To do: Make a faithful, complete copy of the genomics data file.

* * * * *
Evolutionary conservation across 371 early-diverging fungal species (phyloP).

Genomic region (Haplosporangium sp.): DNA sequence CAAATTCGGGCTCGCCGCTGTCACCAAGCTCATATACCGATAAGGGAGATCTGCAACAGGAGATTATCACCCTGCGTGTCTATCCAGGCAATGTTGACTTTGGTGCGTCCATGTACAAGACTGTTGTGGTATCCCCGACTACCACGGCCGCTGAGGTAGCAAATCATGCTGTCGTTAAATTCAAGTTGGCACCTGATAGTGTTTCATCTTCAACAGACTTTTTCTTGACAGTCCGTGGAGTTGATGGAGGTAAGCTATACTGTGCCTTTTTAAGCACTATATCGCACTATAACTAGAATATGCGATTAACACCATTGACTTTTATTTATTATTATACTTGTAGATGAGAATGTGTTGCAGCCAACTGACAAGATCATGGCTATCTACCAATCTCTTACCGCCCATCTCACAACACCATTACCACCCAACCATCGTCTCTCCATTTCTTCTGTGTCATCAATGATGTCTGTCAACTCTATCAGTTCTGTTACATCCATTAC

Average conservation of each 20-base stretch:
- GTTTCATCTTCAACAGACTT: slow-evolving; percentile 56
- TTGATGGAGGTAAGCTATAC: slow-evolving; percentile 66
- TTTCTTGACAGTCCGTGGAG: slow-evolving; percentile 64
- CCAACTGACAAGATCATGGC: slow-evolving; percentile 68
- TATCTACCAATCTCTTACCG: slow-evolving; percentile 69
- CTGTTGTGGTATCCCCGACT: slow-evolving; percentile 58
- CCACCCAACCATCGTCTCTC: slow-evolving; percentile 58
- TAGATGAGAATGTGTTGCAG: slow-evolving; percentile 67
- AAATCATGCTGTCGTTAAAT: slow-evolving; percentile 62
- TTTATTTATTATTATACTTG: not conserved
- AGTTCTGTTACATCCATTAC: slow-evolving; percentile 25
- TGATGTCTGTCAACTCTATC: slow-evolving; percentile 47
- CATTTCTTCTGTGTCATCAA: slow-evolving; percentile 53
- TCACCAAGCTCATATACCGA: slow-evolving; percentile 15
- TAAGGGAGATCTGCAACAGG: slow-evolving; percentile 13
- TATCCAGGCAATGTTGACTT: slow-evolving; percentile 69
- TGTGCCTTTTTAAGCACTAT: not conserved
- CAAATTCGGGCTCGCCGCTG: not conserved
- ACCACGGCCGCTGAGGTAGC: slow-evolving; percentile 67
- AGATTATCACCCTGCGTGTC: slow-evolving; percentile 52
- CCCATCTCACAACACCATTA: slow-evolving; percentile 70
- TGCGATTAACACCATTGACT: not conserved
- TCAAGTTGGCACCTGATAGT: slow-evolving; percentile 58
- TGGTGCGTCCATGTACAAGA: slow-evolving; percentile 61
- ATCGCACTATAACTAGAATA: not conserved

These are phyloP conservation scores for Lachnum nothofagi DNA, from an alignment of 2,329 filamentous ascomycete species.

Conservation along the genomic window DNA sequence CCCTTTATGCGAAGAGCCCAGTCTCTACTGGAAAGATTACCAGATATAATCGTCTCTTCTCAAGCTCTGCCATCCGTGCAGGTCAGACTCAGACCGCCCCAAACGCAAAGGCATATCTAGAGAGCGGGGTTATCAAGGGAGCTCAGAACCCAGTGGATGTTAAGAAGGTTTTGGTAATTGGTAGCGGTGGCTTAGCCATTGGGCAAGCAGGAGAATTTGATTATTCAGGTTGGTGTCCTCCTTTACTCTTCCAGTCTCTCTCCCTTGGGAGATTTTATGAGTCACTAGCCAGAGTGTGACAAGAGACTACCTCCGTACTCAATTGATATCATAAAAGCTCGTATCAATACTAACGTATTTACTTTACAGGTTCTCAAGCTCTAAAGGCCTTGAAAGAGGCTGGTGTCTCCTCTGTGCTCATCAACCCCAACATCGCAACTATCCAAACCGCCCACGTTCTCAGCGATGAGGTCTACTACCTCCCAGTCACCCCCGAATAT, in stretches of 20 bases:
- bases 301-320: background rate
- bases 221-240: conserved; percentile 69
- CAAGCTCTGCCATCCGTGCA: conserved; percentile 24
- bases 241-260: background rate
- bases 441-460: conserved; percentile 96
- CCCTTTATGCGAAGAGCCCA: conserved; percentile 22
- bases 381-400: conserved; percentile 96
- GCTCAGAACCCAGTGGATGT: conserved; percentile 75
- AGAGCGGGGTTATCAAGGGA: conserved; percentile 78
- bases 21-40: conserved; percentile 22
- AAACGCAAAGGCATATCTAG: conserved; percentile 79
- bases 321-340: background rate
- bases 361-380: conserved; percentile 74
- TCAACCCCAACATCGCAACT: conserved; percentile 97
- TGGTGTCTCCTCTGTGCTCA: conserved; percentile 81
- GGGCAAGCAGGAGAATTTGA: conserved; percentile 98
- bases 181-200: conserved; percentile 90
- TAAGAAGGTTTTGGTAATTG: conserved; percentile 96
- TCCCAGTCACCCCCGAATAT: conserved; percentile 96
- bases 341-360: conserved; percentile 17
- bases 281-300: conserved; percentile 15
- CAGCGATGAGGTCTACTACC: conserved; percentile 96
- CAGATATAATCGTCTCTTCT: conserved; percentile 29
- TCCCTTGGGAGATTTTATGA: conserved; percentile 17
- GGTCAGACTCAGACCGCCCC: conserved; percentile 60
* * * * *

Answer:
Evolutionary conservation across 371 early-diverging fungal species (phyloP).

Genomic region (Haplosporangium sp.): DNA sequence CAAATTCGGGCTCGCCGCTGTCACCAAGCTCATATACCGATAAGGGAGATCTGCAACAGGAGATTATCACCCTGCGTGTCTATCCAGGCAATGTTGACTTTGGTGCGTCCATGTACAAGACTGTTGTGGTATCCCCGACTACCACGGCCGCTGAGGTAGCAAATCATGCTGTCGTTAAATTCAAGTTGGCACCTGATAGTGTTTCATCTTCAACAGACTTTTTCTTGACAGTCCGTGGAGTTGATGGAGGTAAGCTATACTGTGCCTTTTTAAGCACTATATCGCACTATAACTAGAATATGCGATTAACACCATTGACTTTTATTTATTATTATACTTGTAGATGAGAATGTGTTGCAGCCAACTGACAAGATCATGGCTATCTACCAATCTCTTACCGCCCATCTCACAACACCATTACCACCCAACCATCGTCTCTCCATTTCTTCTGTGTCATCAATGATGTCTGTCAACTCTATCAGTTCTGTTACATCCATTAC

Average conservation of each 20-base stretch:
- GTTTCATCTTCAACAGACTT: slow-evolving; percentile 56
- TTGATGGAGGTAAGCTATAC: slow-evolving; percentile 66
- TTTCTTGACAGTCCGTGGAG: slow-evolving; percentile 64
- CCAACTGACAAGATCATGGC: slow-evolving; percentile 68
- TATCTACCAATCTCTTACCG: slow-evolving; percentile 69
- CTGTTGTGGTATCCCCGACT: slow-evolving; percentile 58
- CCACCCAACCATCGTCTCTC: slow-evolving; percentile 58
- TAGATGAGAATGTGTTGCAG: slow-evolving; percentile 67
- AAATCATGCTGTCGTTAAAT: slow-evolving; percentile 62
- TTTATTTATTATTATACTTG: not conserved
- AGTTCTGTTACATCCATTAC: slow-evolving; percentile 25
- TGATGTCTGTCAACTCTATC: slow-evolving; percentile 47
- CATTTCTTCTGTGTCATCAA: slow-evolving; percentile 53
- TCACCAAGCTCATATACCGA: slow-evolving; percentile 15
- TAAGGGAGATCTGCAACAGG: slow-evolving; percentile 13
- TATCCAGGCAATGTTGACTT: slow-evolving; percentile 69
- TGTGCCTTTTTAAGCACTAT: not conserved
- CAAATTCGGGCTCGCCGCTG: not conserved
- ACCACGGCCGCTGAGGTAGC: slow-evolving; percentile 67
- AGATTATCACCCTGCGTGTC: slow-evolving; percentile 52
- CCCATCTCACAACACCATTA: slow-evolving; percentile 70
- TGCGATTAACACCATTGACT: not conserved
- TCAAGTTGGCACCTGATAGT: slow-evolving; percentile 58
- TGGTGCGTCCATGTACAAGA: slow-evolving; percentile 61
- ATCGCACTATAACTAGAATA: not conserved

These are phyloP conservation scores for Lachnum nothofagi DNA, from an alignment of 2,329 filamentous ascomycete species.

Conservation along the genomic window DNA sequence CCCTTTATGCGAAGAGCCCAGTCTCTACTGGAAAGATTACCAGATATAATCGTCTCTTCTCAAGCTCTGCCATCCGTGCAGGTCAGACTCAGACCGCCCCAAACGCAAAGGCATATCTAGAGAGCGGGGTTATCAAGGGAGCTCAGAACCCAGTGGATGTTAAGAAGGTTTTGGTAATTGGTAGCGGTGGCTTAGCCATTGGGCAAGCAGGAGAATTTGATTATTCAGGTTGGTGTCCTCCTTTACTCTTCCAGTCTCTCTCCCTTGGGAGATTTTATGAGTCACTAGCCAGAGTGTGACAAGAGACTACCTCCGTACTCAATTGATATCATAAAAGCTCGTATCAATACTAACGTATTTACTTTACAGGTTCTCAAGCTCTAAAGGCCTTGAAAGAGGCTGGTGTCTCCTCTGTGCTCATCAACCCCAACATCGCAACTATCCAAACCGCCCACGTTCTCAGCGATGAGGTCTACTACCTCCCAGTCACCCCCGAATAT, in stretches of 20 bases:
- bases 301-320: background rate
- bases 221-240: conserved; percentile 69
- CAAGCTCTGCCATCCGTGCA: conserved; percentile 24
- bases 241-260: background rate
- bases 441-460: conserved; percentile 96
- CCCTTTATGCGAAGAGCCCA: conserved; percentile 22
- bases 381-400: conserved; percentile 96
- GCTCAGAACCCAGTGGATGT: conserved; percentile 75
- AGAGCGGGGTTATCAAGGGA: conserved; percentile 78
- bases 21-40: conserved; percentile 22
- AAACGCAAAGGCATATCTAG: conserved; percentile 79
- bases 321-340: background rate
- bases 361-380: conserved; percentile 74
- TCAACCCCAACATCGCAACT: conserved; percentile 97
- TGGTGTCTCCTCTGTGCTCA: conserved; percentile 81
- GGGCAAGCAGGAGAATTTGA: conserved; percentile 98
- bases 181-200: conserved; percentile 90
- TAAGAAGGTTTTGGTAATTG: conserved; percentile 96
- TCCCAGTCACCCCCGAATAT: conserved; percentile 96
- bases 341-360: conserved; percentile 17
- bases 281-300: conserved; percentile 15
- CAGCGATGAGGTCTACTACC: conserved; percentile 96
- CAGATATAATCGTCTCTTCT: conserved; percentile 29
- TCCCTTGGGAGATTTTATGA: conserved; percentile 17
- GGTCAGACTCAGACCGCCCC: conserved; percentile 60